William D. Shafer was reared and educated in his native county, early adopted the vocation of farmer as the field in which to work out his success, and continued to be so engaged in the East until 1883. In that year Mr. Shafer left his home and came to Jonesboro, Indiana, where he was employed in the steel mill in Gas City, Indiana, several years, and for nearly a quarter of a century was a resident of that place. In 1906 however, he came to Mills township and purchased his present property in section 3, a tract of forty acres which is yielding him golden harvests for the work he expends upon it. Mr. Shafer is progressive and enterprising in his views and operations, using modern methods and being at all times ready to give a trial to new appliances and devices. He has improved his property with good substantial buildings, and the general appearance of the homestead denotes the presence of thrift, prosperity and good management.

While still a resident of his native county, Mr. Shafer was united in marriage with Miss Nancy J. Ruley, who was born in Rockbridge county in 1844, and she died in Jonesboro, Indiana, in 1892, and was there laid to rest. Four children were born to this union: Burtney, now a resident of Jonesboro, is married and has children; Margaret, who became the wife of Harry Wootring, resides in Jonesboro and has no children; Esther, who is the wife of George Carter, a school teacher of Port Arthur, Texas; and Jennie, who became the wife of Frank Bourie, and died leaving a son and a daughter. Mr. Shafer's second marriage occurred at Jonesboro, Indiana, when he was united with Mrs. Sarah Eliza Wilson, nee Roush, a sister of William P. Roush, a sketch of whose career will be found on another page of this volume. She was born, reared and educated in Mill township, and has always lived here. By her first marriage, with Henry Wilson, now deceased, she has one child living: Bertha, the wife of Morris Fowel, living at Chicago, Illinois, with no children.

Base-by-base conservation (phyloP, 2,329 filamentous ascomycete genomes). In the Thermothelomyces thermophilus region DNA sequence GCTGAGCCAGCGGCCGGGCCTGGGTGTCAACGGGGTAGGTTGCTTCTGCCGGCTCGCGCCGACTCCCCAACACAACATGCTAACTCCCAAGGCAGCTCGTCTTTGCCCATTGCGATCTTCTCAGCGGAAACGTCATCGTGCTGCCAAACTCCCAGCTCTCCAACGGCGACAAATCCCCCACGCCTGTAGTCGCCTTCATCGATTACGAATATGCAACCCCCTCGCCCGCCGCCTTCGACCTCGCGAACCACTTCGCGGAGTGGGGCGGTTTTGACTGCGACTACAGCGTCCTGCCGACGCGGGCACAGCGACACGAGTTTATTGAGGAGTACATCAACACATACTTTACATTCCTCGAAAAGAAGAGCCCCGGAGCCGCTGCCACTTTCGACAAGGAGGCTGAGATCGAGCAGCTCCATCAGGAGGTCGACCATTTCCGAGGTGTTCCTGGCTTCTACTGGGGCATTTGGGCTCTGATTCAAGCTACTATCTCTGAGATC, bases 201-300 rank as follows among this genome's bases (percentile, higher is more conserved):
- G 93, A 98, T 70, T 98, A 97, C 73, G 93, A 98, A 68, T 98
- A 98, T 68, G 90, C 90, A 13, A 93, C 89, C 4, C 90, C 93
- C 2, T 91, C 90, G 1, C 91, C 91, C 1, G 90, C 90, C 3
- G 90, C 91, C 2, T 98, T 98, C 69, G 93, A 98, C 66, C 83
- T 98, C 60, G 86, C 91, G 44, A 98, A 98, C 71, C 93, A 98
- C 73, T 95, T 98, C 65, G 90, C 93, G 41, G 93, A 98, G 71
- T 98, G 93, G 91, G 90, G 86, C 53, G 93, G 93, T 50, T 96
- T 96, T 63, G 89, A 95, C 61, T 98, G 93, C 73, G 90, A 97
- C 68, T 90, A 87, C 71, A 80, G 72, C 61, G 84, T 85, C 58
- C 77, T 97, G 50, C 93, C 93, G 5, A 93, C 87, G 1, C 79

Mrs. Shafer is a Presbyterian, while her husband is connected with the Methodist church. He is a stalwart Democrat, but takes only a good citizen's interest in affairs which affect the welfare of his community and its people. Essentially a farmer, he has been content to devote his best energies to the tilling of the soil and to allow others to seek the sometimes doubtful honors of public life.

Submitted by:Peggy Karol and Karen Overholt

JESSE J. TIPPEY was born in section 31, of Van Buren township, Grant county, Indiana, February 24, 1847. He lived at home with his parents till he was past seventeen years of age, when he enlisted in the army, enlisting at Wabash, Wabash county, in Company D, One Hundred and Fifty-third Regiment, Indiana Volunteers, in which he served until mustered out at the close of the war.

He was diligent in school. After returning from the army he attended the old Academy at Marion for a few years, finishing his education at Crawfordsville College, Crawfordsville, Indiana, where he was socially prominent and a leading member of the Phi Gamma Delta Fraternity. He receiving many invitations to attend meetings of the order as a member of the Alumni after leaving college.